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Everything posted by fde101

  1. fde101

    "Minus" symbol

    The original ASCII standard dates back to a time when some computers had a 7-bit byte size; it wasn't as "standardized" as the 8-bit bytes (octets) that are now ubiquitous. This gave a range of 128 code points that could be used to contain the character set. With a desire to have one code point map to one character, an entire set of basic characters was squeezed into these 128 positions. With most computers eventually using 8-bit bytes (the mainframes that ran MULITCS used 9-bit bytes, but those aren't really around any more either), there were another 128 code points available. People in different regions of the world would use different mappings for these "extra" 128 positions (128 - 255, or hexadecimal 0x80 - 0xFF), which became known as "code pages", while the first 128 (0 - 127, or hexadecimal 0x00 - 0x7F) would stick with the basic ASCII set for compatibility. One of the most common code pages was the "Latin 1" set. One of the problems with this arrangement was that with different people in different countries using different code sets, the same code would map to different characters for different people, so transferring files around the globe would be a bit of a mess. To help resolve this (and other problems with that arrangement), the Unicode standard needed a lot more code points. To maintain compatibility, the "Basic Latin" block of code points at 0x0000-0x007F maps exactly to the original ASCII character set. This means that the basic characters (such as the +, -, * and / characters) are in that block, and the second block is mapped to the characters from the "Latin-1" code set, again for compatibility with one of the more common arrangements. Additional characters become code blocks beyond those first two. Because of the history of how these code blocks were developed, they probably are not the most logical delineation for a user-facing glyph browser.
  2. fde101

    Affinity Photo Customer Beta (

    Ho @resultsphotography, welcome to the forums! You are in the "Photo Beta on Mac" section of the forum. For the Windows version betas, you should be looking here: https://forum.affinity.serif.com/index.php?/forum/34-photo-beta-on-windows/
  3. Recreate the document? Once the document is saved in the beta it won't open in the (older) released version any longer.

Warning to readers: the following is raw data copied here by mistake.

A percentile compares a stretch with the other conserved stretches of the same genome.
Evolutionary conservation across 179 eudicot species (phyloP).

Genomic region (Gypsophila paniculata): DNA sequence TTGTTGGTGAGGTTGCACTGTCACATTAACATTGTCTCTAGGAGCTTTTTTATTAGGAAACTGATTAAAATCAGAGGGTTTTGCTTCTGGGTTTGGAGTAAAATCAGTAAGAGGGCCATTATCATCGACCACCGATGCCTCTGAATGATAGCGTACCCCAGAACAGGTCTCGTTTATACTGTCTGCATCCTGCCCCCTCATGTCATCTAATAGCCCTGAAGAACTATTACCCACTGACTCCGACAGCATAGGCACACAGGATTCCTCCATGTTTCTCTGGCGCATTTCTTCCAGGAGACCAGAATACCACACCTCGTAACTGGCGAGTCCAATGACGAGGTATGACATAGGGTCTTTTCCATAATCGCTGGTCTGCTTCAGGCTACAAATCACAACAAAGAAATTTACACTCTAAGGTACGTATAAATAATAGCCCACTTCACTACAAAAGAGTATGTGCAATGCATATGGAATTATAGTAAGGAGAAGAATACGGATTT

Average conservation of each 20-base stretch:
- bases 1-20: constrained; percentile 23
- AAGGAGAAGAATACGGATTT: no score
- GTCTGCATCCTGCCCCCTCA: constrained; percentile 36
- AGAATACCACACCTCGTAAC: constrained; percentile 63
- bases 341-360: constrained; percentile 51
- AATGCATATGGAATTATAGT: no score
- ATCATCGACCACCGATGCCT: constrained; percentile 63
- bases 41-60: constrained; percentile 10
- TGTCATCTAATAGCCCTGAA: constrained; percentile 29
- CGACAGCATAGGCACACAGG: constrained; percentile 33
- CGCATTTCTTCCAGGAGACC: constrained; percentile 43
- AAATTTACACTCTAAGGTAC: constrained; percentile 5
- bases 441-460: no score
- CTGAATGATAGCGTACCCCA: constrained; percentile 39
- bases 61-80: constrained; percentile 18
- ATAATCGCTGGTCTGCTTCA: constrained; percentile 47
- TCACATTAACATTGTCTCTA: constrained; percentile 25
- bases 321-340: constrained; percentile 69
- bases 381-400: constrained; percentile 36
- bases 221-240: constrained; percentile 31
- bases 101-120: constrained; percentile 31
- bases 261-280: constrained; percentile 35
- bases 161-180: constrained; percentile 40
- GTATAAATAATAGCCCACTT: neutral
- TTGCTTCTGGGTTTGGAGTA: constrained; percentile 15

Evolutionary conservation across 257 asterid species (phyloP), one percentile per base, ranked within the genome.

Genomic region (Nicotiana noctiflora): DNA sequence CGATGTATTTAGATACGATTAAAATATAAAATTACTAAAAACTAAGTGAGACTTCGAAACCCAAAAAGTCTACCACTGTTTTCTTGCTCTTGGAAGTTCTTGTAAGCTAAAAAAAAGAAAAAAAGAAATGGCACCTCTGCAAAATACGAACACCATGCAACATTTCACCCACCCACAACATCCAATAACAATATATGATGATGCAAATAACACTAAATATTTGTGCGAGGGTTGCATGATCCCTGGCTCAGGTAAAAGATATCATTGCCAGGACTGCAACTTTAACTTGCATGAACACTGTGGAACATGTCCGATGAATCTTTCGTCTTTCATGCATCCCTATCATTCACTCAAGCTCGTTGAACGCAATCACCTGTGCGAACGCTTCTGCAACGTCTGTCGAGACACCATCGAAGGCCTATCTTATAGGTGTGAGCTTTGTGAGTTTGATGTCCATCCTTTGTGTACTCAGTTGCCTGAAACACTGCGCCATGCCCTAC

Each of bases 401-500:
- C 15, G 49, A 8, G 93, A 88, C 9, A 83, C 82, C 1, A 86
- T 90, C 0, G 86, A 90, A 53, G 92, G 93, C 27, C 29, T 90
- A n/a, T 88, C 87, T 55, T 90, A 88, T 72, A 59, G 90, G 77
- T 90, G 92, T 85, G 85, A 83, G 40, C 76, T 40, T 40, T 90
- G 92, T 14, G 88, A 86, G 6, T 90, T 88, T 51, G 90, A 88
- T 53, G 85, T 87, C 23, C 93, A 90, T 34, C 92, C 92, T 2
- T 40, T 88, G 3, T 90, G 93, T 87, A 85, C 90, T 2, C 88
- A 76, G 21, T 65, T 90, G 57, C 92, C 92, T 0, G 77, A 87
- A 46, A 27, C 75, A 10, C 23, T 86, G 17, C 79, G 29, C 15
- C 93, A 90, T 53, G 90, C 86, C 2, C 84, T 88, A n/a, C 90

4. I don't think I have ever seen anything that compares how effectively iPadOS uses the iPad hardware with how effectively Android uses its hardware. I would guess as well that iPadOS would be less demanding largely due to the fact that it is not encumbered by Java technology the way that Android is, but that would simply be a guess. I have seen a similar level of stability issues between the two platforms, but that is for my own use cases on the specific devices I own. Do you have any research data showing the difference in stability between the platforms? iPad has better 3D graphics support than android did up until recently. With the addition of Vulkan to recent Android versions I would expect that from an architectural perspective between the platforms they are likely on par now, but as Android hardware varies so wildly the quality of drivers will come into play, plus as has been pointed out, iPad does have the superior hardware at this point. For 2D graphics I would guess they are closer to matching, but it would be a guess on my part. As to being more "safe" and the relative lack of piracy, that is a trade-off: the closed ecosystem of the app store on the Apple platforms makes it easier to control things to the point that fewer risks are taken, but the downside is that they reject a number of categories of applications that are readily available on Android, making it worthwhile for some of us to maintain both platforms as we can do some things on each that can't be done on the other (at least not easily). This includes things such as some types of network diagnostic tools that will run on Android platforms but which require a level of network access that Apple won't permit under iOS/iPadOS. In this context perhaps, but this is not always generically true. Some software (including operating system software) can be provably superior when compared to others for specific use cases depending on how their algorithms handle various conditions. As a simplified example, consider memory allocation. When an operating system has X amount of memory and needs to distribute it across multiple processes (applications), there are a number of approaches that could be taken. If a process comes in and says "I need X amount of memory" then the OS needs to find a block of memory to hand to the process. Depending on how the data structures are organized by the operating system, the amount of time it takes to find that block of memory may or may not be predictable, may or may not have an upper bound on it, etc. It is also possible that the OS might need to allocate more than the amount of memory requested in order to keep the process of allocating the memory efficient, depending on its goals. For example, one algorithm might return the exact amount of memory requested if it is available but take an unpredictable amount of time to obtain it, say ranging from 1 ms to 30 ms but normally taking 3 ms or less. Another might return the amount of memory requested rounded up to the nearest 1 KB but do it in 5 ms every time. If you are creating a word processor, the "average" performance of 3 ms or less combined with the fact that the first algorithm does not waste as much memory would probably make it a more practical choice. If you are creating a medical device that patients rely on to keep them alive and it needs to perform some task every 40 ms precisely without fail, the unpredictable amount of time to allocate memory in that same first algorithm could result in someone's death. Again, this is admittedly a simplified and not particularly relevant example, but these types of trade-offs are all over the place when it comes to the design of a complex piece of software such as an operating system. Sure taste can come into play to some degree, but there are times when a particular piece of software (operating system or otherwise) is simply not suitable for a particular task, or perhaps is only available to run on hardware which is not suitable for a particular task, and there are times when the choice of algorithms and the set of facilities exposed by a piece of software are simply better matched to solving a particular problem.